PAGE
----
from the essay: "Dialogue permits exchange in a way that acknowledges the integrity of science and religion as distinct sources of knowledge while insisting that they cannot remain strictly independent. This type of relationship strikes a balance between the necessary autonomy of individual disciplines and the holistic nature of the human search for understanding. In dialogue, science and religion are equal partners investigating areas of common interest: the natural world, human nature, and the question of how God acts in the world.
But it is a little misleading to suggest that a single dialogue exists. In reality, there are dialogues between particular sciences and particular religions and theologies on particular topics. Conversations about human nature, for example, may engage biology, psychology, and anthropology, while conversations about nature may partner with physics and chemistry. The conclusions reached in these specific conversations may differ from each other, or there may be no conclusions reached at all. But this should be no surprise to theologians and Christians in general, who, after all, ought perhaps to be more sensitive to the limitations of human rationality than anyone else. Human reason is fallible, so all conclusions must be open to continued examination.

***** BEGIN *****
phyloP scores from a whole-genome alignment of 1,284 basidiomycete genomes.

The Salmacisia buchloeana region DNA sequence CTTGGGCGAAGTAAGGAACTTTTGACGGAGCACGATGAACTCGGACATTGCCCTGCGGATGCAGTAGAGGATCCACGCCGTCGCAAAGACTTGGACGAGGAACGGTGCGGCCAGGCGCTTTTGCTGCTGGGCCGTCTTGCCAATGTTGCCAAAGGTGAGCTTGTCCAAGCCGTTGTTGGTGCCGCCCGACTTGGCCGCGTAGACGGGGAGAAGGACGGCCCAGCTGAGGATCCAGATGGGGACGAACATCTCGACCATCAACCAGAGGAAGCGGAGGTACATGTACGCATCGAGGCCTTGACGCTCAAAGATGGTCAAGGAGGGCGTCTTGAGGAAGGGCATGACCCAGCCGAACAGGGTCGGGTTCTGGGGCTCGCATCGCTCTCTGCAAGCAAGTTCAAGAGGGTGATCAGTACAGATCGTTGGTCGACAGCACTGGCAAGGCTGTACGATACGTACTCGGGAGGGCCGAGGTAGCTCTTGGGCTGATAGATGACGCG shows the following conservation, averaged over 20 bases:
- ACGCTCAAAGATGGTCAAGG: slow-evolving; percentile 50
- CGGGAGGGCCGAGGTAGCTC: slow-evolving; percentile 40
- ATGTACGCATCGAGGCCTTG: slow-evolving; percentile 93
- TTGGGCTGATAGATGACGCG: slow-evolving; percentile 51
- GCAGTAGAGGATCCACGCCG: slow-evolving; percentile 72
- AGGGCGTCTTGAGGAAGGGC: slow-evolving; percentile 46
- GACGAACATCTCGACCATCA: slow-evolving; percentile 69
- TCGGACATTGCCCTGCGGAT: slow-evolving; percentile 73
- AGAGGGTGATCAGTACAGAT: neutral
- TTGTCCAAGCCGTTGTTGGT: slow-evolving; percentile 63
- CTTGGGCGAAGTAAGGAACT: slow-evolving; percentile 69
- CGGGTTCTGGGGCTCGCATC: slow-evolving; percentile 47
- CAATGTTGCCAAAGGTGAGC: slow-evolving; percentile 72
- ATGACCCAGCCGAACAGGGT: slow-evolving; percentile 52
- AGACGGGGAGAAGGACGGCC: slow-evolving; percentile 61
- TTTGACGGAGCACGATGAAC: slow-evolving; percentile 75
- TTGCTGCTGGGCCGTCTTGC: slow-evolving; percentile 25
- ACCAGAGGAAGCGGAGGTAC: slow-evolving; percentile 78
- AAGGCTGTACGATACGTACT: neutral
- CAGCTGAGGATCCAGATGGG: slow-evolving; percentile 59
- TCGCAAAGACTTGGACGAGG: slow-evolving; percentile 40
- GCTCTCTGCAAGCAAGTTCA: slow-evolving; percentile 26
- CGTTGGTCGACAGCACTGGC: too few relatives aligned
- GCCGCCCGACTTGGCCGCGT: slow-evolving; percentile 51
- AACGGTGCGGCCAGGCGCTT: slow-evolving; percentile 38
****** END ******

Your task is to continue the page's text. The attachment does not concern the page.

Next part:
Finally, unpredictability in the dialogue between religion and science is a fact to be accepted, if the conversation is really to be genuine...We cannot afford to ignore that dialogue brings with it the possibility of disagreement, if it is in fact an honest conversation. Yet there is a positive side to this as well: dissonance often opens the door for renewed investigation and creativity. It is only when conflict is assumed to be a permanent and inevitable condition that it becomes detrimental to dialogue, because the motivation to find resolution disappears."
You can check out the list of contributors, etc., here. If you're looking for one great big giant book all about the Bible, this might be the one for you...:)